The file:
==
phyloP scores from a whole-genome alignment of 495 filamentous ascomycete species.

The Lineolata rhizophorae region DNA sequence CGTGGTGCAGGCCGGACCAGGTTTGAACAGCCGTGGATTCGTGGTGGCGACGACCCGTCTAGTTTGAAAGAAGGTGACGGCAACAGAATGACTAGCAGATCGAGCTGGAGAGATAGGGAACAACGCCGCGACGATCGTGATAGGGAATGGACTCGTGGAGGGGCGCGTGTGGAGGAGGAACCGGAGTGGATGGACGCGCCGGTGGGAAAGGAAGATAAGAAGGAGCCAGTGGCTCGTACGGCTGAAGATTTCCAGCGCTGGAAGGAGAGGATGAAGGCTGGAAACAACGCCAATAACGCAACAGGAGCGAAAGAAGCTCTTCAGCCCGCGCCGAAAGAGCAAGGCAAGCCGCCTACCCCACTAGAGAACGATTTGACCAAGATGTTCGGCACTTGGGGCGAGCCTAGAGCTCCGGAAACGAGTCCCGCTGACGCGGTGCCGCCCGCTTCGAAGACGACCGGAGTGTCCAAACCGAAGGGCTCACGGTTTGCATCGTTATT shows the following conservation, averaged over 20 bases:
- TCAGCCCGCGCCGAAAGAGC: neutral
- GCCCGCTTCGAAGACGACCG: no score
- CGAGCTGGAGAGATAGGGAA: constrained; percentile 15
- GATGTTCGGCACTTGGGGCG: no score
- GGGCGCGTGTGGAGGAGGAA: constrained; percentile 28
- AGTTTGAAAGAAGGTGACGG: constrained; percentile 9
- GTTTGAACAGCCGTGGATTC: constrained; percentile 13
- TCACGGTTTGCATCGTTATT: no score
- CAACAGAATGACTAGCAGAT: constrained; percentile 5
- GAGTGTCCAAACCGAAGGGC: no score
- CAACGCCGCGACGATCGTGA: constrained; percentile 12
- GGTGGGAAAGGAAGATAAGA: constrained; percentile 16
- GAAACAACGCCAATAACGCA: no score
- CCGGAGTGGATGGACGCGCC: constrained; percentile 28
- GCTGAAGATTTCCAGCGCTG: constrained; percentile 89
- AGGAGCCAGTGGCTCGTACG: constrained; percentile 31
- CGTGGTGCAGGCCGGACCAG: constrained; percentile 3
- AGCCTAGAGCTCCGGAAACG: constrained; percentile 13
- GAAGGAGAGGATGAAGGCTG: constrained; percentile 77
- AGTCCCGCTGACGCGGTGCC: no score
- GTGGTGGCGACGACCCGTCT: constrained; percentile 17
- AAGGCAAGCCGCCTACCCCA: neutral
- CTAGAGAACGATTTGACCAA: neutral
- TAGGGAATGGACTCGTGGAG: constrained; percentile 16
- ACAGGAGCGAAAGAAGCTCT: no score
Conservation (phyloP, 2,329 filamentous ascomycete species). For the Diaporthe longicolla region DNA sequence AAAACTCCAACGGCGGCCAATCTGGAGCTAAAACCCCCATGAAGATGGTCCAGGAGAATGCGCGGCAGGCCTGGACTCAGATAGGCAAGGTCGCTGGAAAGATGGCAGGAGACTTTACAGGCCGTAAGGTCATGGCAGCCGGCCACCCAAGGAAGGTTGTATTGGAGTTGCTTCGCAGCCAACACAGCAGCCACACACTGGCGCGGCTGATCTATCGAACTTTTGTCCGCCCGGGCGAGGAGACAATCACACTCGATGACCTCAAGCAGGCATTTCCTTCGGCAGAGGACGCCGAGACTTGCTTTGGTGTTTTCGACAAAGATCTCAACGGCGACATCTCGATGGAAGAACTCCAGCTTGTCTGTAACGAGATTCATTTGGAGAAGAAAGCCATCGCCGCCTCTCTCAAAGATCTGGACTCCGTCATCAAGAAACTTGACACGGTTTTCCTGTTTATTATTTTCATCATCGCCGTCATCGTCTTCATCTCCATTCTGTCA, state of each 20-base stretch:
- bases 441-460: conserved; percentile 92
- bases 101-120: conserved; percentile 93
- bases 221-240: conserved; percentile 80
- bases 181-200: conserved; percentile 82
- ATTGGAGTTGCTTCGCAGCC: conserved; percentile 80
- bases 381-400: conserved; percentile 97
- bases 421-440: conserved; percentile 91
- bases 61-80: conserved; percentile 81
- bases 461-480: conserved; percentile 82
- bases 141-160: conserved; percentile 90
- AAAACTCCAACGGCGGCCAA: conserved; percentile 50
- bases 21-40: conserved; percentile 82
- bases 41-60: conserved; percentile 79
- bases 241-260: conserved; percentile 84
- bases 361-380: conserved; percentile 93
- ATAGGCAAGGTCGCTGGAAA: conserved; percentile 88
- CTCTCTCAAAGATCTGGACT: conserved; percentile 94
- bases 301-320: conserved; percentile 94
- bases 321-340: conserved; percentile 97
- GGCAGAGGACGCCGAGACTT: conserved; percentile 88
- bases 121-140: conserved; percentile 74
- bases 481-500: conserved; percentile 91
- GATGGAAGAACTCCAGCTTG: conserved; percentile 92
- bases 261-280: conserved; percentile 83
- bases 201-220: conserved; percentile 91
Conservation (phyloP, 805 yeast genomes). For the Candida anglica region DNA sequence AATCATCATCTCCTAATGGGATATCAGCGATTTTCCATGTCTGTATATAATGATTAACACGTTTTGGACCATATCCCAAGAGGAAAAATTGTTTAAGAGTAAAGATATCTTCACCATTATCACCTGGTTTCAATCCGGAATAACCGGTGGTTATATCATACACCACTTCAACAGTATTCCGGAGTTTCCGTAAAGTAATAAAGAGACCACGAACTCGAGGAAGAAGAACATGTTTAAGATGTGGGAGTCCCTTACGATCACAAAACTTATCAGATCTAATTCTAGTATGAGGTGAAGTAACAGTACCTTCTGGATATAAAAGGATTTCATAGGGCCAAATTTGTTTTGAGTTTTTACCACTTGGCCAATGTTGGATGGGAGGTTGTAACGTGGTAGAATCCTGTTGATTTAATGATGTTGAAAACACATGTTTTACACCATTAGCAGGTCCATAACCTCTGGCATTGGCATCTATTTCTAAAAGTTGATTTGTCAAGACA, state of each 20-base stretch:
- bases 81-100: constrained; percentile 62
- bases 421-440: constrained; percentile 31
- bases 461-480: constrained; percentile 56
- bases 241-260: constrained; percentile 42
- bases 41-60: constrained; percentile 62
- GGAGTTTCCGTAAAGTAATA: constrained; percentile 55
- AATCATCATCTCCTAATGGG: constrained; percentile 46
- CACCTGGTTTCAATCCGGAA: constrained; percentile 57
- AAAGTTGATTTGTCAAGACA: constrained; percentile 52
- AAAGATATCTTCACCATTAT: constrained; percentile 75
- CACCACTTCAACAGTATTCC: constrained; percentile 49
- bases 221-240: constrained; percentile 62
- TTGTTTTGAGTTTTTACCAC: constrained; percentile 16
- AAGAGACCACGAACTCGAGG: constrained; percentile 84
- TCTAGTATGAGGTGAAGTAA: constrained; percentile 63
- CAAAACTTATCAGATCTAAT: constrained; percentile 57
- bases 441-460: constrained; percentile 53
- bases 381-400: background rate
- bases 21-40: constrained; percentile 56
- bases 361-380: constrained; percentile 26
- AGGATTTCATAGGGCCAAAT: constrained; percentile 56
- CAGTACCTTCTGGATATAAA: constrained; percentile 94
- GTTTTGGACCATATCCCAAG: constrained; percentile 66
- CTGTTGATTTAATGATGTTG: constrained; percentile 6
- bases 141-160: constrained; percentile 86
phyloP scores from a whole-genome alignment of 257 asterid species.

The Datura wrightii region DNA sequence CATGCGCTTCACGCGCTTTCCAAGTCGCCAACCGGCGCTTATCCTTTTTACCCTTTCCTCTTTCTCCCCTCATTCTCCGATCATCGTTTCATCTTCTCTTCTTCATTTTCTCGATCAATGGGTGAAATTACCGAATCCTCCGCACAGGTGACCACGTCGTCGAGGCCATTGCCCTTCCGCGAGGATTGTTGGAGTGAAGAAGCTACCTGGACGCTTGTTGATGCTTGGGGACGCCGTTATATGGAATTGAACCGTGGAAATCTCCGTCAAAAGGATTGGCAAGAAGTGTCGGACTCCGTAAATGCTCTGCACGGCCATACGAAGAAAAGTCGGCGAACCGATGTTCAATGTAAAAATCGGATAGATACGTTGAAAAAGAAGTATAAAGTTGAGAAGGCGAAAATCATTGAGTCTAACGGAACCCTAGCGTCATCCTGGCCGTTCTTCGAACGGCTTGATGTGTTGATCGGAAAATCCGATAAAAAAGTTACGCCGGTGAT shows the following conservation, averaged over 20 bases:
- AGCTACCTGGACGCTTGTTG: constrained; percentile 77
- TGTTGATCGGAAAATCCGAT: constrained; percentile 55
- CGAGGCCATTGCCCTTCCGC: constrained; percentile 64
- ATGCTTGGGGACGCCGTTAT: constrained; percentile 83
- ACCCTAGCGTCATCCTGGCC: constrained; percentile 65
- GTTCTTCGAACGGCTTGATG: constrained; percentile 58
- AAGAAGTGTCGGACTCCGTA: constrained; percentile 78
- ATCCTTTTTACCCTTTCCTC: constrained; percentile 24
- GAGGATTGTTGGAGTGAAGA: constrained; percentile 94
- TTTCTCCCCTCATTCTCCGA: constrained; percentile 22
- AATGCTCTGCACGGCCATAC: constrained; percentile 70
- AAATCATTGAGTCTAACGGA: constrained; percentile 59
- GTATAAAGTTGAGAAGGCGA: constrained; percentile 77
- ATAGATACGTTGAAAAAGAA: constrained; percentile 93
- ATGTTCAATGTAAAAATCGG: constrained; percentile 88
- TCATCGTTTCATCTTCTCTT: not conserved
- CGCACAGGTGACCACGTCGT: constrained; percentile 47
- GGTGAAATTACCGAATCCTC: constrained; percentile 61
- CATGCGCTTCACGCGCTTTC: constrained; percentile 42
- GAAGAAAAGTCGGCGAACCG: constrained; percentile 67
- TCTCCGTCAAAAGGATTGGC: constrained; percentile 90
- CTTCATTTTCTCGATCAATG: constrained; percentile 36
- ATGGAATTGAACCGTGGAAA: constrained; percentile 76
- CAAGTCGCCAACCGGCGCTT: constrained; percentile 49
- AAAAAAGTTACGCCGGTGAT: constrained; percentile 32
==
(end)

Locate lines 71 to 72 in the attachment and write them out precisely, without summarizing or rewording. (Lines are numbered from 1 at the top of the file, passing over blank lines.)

- bases 441-460: constrained; percentile 53
- bases 381-400: background rate